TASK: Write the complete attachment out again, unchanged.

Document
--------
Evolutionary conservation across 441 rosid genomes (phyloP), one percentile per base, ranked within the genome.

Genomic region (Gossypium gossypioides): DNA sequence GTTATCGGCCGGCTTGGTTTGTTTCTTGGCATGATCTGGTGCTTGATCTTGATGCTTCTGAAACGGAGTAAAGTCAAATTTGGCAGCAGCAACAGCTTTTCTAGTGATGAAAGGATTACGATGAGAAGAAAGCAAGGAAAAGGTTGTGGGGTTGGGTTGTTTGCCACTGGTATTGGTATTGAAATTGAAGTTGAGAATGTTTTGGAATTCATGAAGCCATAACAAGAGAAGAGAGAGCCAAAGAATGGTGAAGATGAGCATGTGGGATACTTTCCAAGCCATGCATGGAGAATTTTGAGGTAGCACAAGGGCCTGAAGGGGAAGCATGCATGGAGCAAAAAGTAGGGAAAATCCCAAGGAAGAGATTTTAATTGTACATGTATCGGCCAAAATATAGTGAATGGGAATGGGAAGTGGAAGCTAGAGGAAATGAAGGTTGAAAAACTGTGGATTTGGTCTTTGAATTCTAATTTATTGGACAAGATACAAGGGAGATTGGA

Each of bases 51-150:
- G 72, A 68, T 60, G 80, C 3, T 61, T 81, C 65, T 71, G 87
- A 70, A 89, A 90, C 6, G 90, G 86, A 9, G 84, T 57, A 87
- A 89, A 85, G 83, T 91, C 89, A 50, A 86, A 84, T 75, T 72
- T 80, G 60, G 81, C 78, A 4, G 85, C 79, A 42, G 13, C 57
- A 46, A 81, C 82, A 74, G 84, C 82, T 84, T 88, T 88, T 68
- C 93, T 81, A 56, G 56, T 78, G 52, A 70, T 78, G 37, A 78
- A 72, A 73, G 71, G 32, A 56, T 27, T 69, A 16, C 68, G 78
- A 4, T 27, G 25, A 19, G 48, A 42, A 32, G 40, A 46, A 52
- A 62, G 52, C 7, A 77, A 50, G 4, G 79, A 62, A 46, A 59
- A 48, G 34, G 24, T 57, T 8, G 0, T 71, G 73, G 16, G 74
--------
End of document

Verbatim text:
Evolutionary conservation across 441 rosid genomes (phyloP), one percentile per base, ranked within the genome.

Genomic region (Gossypium gossypioides): DNA sequence GTTATCGGCCGGCTTGGTTTGTTTCTTGGCATGATCTGGTGCTTGATCTTGATGCTTCTGAAACGGAGTAAAGTCAAATTTGGCAGCAGCAACAGCTTTTCTAGTGATGAAAGGATTACGATGAGAAGAAAGCAAGGAAAAGGTTGTGGGGTTGGGTTGTTTGCCACTGGTATTGGTATTGAAATTGAAGTTGAGAATGTTTTGGAATTCATGAAGCCATAACAAGAGAAGAGAGAGCCAAAGAATGGTGAAGATGAGCATGTGGGATACTTTCCAAGCCATGCATGGAGAATTTTGAGGTAGCACAAGGGCCTGAAGGGGAAGCATGCATGGAGCAAAAAGTAGGGAAAATCCCAAGGAAGAGATTTTAATTGTACATGTATCGGCCAAAATATAGTGAATGGGAATGGGAAGTGGAAGCTAGAGGAAATGAAGGTTGAAAAACTGTGGATTTGGTCTTTGAATTCTAATTTATTGGACAAGATACAAGGGAGATTGGA

Each of bases 51-150:
- G 72, A 68, T 60, G 80, C 3, T 61, T 81, C 65, T 71, G 87
- A 70, A 89, A 90, C 6, G 90, G 86, A 9, G 84, T 57, A 87
- A 89, A 85, G 83, T 91, C 89, A 50, A 86, A 84, T 75, T 72
- T 80, G 60, G 81, C 78, A 4, G 85, C 79, A 42, G 13, C 57
- A 46, A 81, C 82, A 74, G 84, C 82, T 84, T 88, T 88, T 68
- C 93, T 81, A 56, G 56, T 78, G 52, A 70, T 78, G 37, A 78
- A 72, A 73, G 71, G 32, A 56, T 27, T 69, A 16, C 68, G 78
- A 4, T 27, G 25, A 19, G 48, A 42, A 32, G 40, A 46, A 52
- A 62, G 52, C 7, A 77, A 50, G 4, G 79, A 62, A 46, A 59
- A 48, G 34, G 24, T 57, T 8, G 0, T 71, G 73, G 16, G 74